Although Eurovision organizers are threatening to bar an Israeli song from this year's competition in May because it voices opposition to the use of nuclear weapons, Finland, which is hosting the event, was itself once represented by a melody with a similar anti-nuclear theme.
Teapacks, the band picked to represent Israel in Helsinki this year, recently ran into trouble with the contest's organizers, who expressed dismay that their song contains lyrics which appear to refer to Iran's controversial nuclear program and its stated goal of destroying the Jewish state.
"It's absolutely clear that this kind of message is not appropriate for the competition," Kjell Ekholm, an organizer of the contest, told the Associated Press on March 2.
But in what could be an embarrassing turn for Eurovision producers, it turns out that host country Finland once sent its own anti-nuclear tune to take part in the contest.
In 1982, Finland was represented by a group called Kojo, whose song "Nuku Pommiin" lashed out at the threat posed to Europe by a potential nuclear attack, much as Teapacks's entry in this year's contest.
"If someone throws some nuclear poo here on our Europe," went the Finnish ballad, "What will you say when we get all the filth on our faces? If someone slings a bomb to your neck, you probably won't even notice," it reads.
"Now the gang's sitting, taking part in a negotiation," it continued. "If you don't wake up this time, you won't wake up at all."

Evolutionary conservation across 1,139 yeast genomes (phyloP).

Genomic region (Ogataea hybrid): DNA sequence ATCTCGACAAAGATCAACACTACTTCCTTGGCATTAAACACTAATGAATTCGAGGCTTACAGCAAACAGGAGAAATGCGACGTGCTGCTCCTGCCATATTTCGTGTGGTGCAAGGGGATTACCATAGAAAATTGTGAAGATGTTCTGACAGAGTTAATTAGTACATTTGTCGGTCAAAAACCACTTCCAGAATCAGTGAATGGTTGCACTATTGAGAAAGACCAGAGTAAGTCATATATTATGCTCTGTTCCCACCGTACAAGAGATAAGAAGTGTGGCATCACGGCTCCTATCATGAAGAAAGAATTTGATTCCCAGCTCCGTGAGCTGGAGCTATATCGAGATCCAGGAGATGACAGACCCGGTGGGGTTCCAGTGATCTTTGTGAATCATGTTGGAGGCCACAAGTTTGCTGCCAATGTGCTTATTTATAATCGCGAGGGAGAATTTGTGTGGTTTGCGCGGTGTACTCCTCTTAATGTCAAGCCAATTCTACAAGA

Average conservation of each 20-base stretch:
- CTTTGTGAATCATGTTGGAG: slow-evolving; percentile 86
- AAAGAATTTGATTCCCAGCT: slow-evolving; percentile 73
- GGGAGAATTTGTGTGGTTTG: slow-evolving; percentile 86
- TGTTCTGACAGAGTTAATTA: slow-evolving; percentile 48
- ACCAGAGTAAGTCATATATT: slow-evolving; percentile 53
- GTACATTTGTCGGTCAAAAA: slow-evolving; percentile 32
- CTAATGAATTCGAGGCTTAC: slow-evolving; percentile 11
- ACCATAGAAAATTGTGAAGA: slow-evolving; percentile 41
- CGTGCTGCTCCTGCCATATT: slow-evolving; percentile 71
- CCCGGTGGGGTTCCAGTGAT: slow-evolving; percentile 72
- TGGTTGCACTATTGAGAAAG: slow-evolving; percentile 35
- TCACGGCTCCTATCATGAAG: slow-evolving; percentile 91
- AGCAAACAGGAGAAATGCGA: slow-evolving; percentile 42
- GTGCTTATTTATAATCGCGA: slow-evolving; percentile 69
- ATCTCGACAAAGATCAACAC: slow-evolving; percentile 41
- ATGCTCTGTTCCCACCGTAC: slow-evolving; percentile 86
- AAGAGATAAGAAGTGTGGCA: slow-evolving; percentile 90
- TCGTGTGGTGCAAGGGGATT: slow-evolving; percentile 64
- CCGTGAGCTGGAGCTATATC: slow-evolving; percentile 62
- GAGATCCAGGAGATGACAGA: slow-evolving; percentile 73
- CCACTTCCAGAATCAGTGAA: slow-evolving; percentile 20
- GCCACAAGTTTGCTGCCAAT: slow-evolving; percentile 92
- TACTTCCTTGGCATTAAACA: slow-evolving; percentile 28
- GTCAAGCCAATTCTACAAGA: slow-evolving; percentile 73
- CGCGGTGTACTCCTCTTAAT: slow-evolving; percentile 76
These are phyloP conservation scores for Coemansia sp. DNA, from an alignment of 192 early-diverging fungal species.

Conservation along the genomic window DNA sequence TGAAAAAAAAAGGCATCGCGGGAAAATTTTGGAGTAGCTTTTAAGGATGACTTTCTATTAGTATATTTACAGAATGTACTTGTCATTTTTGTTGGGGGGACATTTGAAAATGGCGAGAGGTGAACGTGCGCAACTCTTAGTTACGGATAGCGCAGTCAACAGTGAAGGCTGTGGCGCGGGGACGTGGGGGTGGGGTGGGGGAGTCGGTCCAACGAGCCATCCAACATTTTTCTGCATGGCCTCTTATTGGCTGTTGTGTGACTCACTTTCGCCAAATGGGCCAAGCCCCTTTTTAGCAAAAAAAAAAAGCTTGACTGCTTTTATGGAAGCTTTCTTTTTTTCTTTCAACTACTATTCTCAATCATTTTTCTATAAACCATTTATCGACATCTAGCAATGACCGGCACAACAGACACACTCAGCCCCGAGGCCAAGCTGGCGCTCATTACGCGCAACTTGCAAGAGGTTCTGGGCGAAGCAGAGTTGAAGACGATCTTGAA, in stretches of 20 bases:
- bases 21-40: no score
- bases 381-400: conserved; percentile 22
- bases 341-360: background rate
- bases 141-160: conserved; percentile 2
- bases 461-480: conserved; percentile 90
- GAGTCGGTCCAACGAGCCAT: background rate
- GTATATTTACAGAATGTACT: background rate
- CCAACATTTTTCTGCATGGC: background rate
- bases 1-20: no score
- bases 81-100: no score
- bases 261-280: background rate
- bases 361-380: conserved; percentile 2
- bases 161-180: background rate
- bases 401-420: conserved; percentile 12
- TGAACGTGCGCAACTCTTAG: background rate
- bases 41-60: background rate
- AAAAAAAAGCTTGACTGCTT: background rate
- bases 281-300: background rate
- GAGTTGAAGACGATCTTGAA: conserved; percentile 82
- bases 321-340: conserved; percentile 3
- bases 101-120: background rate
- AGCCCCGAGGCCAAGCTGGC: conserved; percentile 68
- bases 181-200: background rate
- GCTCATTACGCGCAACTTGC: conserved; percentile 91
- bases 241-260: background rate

The Finnish entry was composed during the Cold War, at a time when Europeans were protesting US plans to deploy ground-launched cruise missiles and Pershing II ballistic missiles in Western Europe to counter the Soviet threat. But despite its explicitly political message, the Finnish song was allowed to take part in the 1982 Eurovision contest, where it failed to receive any votes.
Meanwhile, the Palestinian Broadcasting Corporation announced that Palestinians will compete in the Eurovision Song Contest for the first time next year, joining Israel among Middle Eastern participants.
The Jerusalem-based Sabreen Group will represent the Palestinian Authority in the competition in 2008, PBC Director Muhammad Dawoudi said. The broadcaster also said today it won approval to air the contest this year.
"This is a breakthrough for Palestinian media and Palestinian culture, and will have a positive impact not only in the Palestinian territories but all over the world," Dawoudi said by telephone from the Gaza Strip.
While the song contest was created by the European Broadcasting Union in 1956 as an attempt to foster unity in a continent divided into east and west after World War II, it hasn't always worked that way.
Serbia and Montenegro had to withdraw in 2006 after allegations of vote-rigging to allow a band from Montenegro to represent the country before Montenegro residents voted on independence.
The Eurovision contest is best known for launching the careers of performers such as Abba and Celine Dion. The 2005 final in the Ukraine was watched by more than 100 million viewers in 40 countries, three times the number who watched the final of American Idol, the biggest US television hit.
Sabreen fuses classical oriental Arabic music with jazz and rock and roll, according to its Web site. Dawoudi, who is based in the Gaza Strip, said he was invited to attend this year's competition in Helsinki but would probably not be able to make it because the border crossing with Egypt has been closed for security reasons.
Eurovision officials weren't available to confirm the agreement with the PBC.